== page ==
Businesses warn of ‘skills crisis’ as youngsters reject STEM jobs

Most businesses believe Britain is facing a skills “crisis” in areas such as technology and engineering, as fewer young people pursue science-related subjects and training.

Research by Nestle found almost a third of Yorkshire and Humber residents (27 per cent) thought science, technology, engineering and maths (STEM) subjects were the most positive growth area in the UK.

However, two-thirds of businesses in these sectors believe there are not enough young people studying the subjects to meet future demand.

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Two-thirds of businesses (67 per cent) in STEM-related fields believe there has been no improvement in the availability of skilled recruits in the past five years. More than a third (34 per cent) said the situation has worsened in the same period.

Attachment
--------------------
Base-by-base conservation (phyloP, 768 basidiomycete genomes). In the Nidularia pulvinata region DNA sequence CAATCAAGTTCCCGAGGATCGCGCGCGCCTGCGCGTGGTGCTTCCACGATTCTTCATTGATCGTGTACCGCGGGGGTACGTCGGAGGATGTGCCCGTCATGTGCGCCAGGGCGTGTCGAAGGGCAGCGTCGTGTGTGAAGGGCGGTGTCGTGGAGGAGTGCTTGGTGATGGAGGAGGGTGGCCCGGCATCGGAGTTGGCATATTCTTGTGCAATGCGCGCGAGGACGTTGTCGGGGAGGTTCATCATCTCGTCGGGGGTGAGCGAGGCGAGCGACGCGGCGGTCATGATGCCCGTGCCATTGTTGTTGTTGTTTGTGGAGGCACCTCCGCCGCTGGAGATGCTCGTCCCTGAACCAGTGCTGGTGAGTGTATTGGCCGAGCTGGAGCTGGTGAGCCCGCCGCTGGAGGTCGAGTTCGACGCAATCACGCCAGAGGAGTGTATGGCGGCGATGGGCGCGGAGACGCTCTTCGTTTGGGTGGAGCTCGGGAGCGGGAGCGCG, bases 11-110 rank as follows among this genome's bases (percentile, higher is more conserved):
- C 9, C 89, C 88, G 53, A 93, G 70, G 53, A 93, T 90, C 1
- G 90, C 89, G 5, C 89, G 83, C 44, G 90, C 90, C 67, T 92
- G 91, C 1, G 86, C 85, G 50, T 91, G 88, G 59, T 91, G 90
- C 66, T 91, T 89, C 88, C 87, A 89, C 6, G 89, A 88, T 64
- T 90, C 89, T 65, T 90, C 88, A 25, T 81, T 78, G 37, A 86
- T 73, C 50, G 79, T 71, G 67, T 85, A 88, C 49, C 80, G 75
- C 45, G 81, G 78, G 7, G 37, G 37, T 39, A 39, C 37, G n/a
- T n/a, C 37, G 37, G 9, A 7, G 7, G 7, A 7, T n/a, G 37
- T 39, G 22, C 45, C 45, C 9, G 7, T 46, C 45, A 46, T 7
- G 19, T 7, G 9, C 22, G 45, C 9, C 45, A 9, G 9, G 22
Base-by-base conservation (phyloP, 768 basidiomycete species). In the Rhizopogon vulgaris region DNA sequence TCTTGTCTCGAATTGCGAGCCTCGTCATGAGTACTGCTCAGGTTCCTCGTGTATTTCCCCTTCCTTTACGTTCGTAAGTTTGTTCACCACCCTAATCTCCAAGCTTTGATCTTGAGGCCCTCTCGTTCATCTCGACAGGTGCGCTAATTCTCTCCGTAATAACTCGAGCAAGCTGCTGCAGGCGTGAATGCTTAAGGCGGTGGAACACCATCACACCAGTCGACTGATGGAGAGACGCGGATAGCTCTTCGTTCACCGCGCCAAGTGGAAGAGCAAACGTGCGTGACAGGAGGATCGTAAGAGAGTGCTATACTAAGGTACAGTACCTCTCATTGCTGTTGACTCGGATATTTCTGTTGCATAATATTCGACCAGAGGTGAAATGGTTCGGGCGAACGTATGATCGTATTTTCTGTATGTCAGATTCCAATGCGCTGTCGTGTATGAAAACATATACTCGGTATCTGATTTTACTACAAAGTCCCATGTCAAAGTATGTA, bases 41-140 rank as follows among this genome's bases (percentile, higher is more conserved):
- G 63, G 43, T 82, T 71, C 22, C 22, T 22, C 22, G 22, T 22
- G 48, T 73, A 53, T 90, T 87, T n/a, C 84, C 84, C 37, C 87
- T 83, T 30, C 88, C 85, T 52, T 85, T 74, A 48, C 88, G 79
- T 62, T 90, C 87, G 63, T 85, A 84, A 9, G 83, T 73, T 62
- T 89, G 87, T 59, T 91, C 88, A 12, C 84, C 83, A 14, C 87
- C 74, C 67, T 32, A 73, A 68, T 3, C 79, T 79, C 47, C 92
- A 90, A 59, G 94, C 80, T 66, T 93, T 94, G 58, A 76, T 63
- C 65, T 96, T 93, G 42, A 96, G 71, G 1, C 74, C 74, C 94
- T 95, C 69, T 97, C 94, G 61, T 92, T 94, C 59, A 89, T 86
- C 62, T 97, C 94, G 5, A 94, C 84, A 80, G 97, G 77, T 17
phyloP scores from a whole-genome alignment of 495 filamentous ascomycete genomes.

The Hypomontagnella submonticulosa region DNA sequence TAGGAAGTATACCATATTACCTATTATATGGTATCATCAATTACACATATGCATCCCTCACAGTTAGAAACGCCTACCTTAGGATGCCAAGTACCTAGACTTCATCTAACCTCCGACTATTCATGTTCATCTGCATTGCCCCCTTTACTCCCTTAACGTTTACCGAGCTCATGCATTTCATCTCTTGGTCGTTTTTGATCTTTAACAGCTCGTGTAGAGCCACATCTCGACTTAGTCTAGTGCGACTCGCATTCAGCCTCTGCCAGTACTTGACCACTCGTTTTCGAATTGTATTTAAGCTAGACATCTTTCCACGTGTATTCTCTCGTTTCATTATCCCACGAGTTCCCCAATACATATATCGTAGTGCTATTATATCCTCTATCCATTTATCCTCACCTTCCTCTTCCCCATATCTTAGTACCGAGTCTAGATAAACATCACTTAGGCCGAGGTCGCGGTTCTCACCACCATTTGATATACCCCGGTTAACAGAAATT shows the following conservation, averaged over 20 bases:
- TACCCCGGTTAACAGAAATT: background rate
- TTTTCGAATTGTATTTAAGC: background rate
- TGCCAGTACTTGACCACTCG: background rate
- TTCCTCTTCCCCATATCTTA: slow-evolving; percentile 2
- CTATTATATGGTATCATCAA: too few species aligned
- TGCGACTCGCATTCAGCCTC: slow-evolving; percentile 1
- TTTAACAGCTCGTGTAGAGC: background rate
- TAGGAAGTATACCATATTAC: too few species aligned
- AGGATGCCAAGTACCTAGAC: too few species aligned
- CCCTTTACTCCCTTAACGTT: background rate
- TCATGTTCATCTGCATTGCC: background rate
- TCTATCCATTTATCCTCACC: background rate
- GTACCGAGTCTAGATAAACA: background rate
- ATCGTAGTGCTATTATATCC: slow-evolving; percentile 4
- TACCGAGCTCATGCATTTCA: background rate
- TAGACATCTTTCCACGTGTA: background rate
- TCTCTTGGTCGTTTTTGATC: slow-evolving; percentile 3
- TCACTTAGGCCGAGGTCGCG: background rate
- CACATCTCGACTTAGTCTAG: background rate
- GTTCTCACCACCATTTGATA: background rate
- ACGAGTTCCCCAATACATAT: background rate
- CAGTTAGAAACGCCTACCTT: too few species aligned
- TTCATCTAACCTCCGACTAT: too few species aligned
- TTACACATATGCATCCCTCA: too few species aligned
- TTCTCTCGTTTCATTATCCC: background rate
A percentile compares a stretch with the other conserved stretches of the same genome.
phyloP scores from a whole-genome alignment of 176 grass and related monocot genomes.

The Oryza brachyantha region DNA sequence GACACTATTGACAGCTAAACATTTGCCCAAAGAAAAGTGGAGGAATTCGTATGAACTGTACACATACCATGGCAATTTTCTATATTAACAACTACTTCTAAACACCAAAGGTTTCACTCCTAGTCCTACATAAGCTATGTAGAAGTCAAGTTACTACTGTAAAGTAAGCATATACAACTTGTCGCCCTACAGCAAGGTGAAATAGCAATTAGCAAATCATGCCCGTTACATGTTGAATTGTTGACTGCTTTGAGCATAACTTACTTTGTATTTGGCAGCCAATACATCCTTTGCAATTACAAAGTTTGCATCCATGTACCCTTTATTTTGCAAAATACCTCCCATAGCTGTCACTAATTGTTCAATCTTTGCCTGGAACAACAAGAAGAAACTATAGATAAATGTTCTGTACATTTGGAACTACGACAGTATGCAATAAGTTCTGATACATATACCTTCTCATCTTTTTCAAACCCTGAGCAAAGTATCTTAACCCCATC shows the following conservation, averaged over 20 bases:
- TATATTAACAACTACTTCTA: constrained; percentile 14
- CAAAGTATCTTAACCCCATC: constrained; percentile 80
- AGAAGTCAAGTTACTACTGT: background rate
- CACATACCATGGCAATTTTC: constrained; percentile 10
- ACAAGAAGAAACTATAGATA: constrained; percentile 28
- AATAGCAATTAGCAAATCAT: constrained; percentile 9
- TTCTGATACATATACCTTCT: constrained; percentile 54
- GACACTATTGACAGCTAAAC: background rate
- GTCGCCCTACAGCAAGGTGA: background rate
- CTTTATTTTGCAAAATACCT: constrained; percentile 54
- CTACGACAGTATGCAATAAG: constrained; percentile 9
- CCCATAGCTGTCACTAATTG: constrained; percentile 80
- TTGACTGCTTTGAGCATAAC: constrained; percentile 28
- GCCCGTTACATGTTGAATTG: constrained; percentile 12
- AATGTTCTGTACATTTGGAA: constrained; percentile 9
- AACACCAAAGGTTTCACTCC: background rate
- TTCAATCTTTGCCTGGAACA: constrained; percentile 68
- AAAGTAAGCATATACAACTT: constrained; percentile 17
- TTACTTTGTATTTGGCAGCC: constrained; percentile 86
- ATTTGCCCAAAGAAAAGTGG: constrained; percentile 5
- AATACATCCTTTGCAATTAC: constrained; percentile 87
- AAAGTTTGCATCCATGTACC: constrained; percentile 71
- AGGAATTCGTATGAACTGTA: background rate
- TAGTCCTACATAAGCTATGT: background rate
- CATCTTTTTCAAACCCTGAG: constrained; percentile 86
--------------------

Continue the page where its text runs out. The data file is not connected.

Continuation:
Nestle also surveyed more than 300 youngsters aged 14 to 16 and found most would consider a career in industries linked to technology and engineering, but many were deterred by a lack of awareness of jobs on offer.

More than half (51 per cent) said they knew little or nothing about the types of jobs on offer, with fewer females familiar with STEM careers (41 per cent) than males (58 per cent).

Two thirds (64 per cent) of the youngsters said they were planning to study STEM subjects in higher education.

Fiona Kendrick, chief executive of Nestle UK & Ireland, said it is “promising” so many young people were considering STEM subjects.

However, there is “evidently a breakdown that needs to be addressed” to increase the number of people entering related careers, she added.

Greg Clark, minister of state for Universities, Science and Cities, said: “This research shows that there is clear need to do more to inspire young people to study STEM subjects and enable them to have the opportunity to access science and engineering careers.”